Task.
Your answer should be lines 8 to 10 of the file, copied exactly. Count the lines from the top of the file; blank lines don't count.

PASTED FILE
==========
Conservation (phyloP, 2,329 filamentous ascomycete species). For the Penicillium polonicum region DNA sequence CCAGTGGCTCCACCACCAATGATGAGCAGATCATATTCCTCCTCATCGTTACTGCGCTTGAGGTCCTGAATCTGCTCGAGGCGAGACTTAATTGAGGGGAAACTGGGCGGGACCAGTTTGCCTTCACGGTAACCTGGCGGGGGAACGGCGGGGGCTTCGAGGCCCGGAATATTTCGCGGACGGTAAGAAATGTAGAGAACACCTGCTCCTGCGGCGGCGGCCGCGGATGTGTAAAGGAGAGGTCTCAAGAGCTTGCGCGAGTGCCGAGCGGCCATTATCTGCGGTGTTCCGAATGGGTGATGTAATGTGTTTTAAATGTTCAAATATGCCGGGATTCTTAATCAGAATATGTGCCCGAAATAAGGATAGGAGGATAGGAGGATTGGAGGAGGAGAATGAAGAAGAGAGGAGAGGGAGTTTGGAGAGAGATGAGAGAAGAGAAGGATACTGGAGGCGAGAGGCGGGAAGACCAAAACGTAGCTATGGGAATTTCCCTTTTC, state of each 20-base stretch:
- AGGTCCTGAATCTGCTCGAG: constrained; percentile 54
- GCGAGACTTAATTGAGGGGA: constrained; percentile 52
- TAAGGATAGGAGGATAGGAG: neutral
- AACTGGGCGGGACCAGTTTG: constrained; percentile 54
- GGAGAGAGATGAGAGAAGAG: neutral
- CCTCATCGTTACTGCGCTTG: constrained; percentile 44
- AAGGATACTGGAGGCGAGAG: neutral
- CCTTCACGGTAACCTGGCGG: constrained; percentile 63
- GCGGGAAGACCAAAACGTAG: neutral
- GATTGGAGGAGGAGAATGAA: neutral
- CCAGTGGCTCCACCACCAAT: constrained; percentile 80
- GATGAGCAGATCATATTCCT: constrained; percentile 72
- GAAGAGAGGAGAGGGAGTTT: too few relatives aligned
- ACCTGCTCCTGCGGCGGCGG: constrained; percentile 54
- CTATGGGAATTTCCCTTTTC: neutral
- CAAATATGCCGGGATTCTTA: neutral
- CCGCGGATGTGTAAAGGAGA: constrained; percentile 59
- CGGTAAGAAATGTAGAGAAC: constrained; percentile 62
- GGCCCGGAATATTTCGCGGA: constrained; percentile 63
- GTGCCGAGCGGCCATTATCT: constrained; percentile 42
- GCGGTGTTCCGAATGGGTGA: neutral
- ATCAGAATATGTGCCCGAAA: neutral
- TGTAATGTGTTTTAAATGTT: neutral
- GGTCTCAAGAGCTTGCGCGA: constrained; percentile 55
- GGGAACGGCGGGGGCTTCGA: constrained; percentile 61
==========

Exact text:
- AAGGATACTGGAGGCGAGAG: neutral
- CCTTCACGGTAACCTGGCGG: constrained; percentile 63
- GCGGGAAGACCAAAACGTAG: neutral